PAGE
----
Stalin Museum Gori Georgia

A monument to Stalin outside the State Stalin Museum in Gori, Georgia.

Stalin Museum in Gori, Georgia

Published: July 2, 2024

Gori, located a ninety-minute drive from Tbilisi, may not catch a visitor’s eye at first. However, the town is forever cemented in history as the birthplace of one of the most well-known leaders in world history: Joseph Stalin. Born Ioseb Jughashvili, Stalin spent the first sixteen years of his life in Gori. While Gori hosts a long and interesting history that spans centuries, the Joseph Stalin State Museum is now the main attraction.

The museum is dedicated to the life of Stalin and shows his participation in world history from his birth until his death. In addition to information on Stalin’s life, the museum also contains many artifacts from Stalin’s personal collection. Controversial in its portrayal of the late Soviet dictator, the museum is one of Georgia’s best-known and is well-worth a day trip from Tbilisi.

A Brief History of the Stalin Museum in Gori

The museum began when Stalin’s birth house was converted into a small memorial museum in 1937, during the height of Stalin’s reign. Construction on the rest of the museum began in 1951, as Stalin’s health was failing. It was officially opened in 1957, four years after Stalin’s death, and, interestingly, one year after the process of “de-Stalinization” had been begun by his predecessor, Nikita Khrushchev.

Stalin-Museum-Gori-Georgia-architecture
The architecture of the Stalin Museum is classically Stalinist.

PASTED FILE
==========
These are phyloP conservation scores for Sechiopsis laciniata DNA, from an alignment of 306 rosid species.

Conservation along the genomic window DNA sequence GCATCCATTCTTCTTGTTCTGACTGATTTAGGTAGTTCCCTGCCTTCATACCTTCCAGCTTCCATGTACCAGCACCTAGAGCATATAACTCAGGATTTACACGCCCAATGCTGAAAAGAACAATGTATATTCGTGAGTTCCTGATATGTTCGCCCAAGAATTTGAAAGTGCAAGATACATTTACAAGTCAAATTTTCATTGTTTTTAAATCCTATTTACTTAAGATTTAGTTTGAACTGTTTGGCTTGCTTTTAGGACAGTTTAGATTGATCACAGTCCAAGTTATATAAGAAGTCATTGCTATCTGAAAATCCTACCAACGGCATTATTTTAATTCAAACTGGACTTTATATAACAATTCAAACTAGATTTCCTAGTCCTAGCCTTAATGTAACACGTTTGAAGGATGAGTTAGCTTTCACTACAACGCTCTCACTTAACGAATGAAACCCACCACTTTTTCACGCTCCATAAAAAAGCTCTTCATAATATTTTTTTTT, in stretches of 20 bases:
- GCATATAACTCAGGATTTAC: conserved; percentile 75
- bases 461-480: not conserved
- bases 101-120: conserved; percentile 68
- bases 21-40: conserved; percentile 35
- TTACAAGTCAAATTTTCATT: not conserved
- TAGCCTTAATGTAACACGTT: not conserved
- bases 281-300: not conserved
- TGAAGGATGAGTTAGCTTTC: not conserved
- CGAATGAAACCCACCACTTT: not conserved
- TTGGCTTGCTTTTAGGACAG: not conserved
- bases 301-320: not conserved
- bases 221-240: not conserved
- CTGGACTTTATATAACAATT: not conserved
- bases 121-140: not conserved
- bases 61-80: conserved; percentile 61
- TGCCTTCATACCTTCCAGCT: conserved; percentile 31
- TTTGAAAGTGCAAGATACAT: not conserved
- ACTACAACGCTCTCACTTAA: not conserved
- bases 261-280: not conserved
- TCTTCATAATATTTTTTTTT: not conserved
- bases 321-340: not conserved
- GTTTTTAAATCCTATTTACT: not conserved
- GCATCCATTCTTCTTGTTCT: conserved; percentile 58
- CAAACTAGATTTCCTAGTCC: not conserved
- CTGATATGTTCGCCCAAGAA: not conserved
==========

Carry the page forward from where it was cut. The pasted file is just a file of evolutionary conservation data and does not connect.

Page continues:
According to the official website, the museum complex was designed by the Georgian architect Archil Kurdiani, who was given free reign by the government to create an impressive structure to honor the late Soviet leader. The architect went appropriately, if predictably, with the architectural style that Stalin helped create and now bears the name “Stalinist.” Clean neoclassical lines are highlighted by columns and embellished by ornate balconies, porticos, and other elements. The interior is decorated in a manner also common to the buildings Stalin personally approved: luxurious red carpets, marble floors and walls, arches and curved central rooms, and a large glass chandelier.

The museum has been open continuously since its opening, save for a period in 1989 during the Soviet collapse which saw considerable instability in Georgia. Today, the Joseph Stalin State Museum is officially recognized as a cultural heritage monument in Georgia and is funded and protected by the Ministry of Culture and Monuments of Georgia.

The House Museum and Train Car Museum

The Stalin Museum has exhibits both inside and outside. The first sight coming off of the street is Stalin’s aforementioned birthplace, a small brick house where his parents rented two rooms and from where his father worked as a cobbler. The house is immortalized under a massive roof held up by classical-style columns and adorned with communist symbols. This is the house’s original placement and one can imagine the whole neighborhood of such houses, where Stalin’s childhood friends and their families once lived, that were demolished to make way for this complex.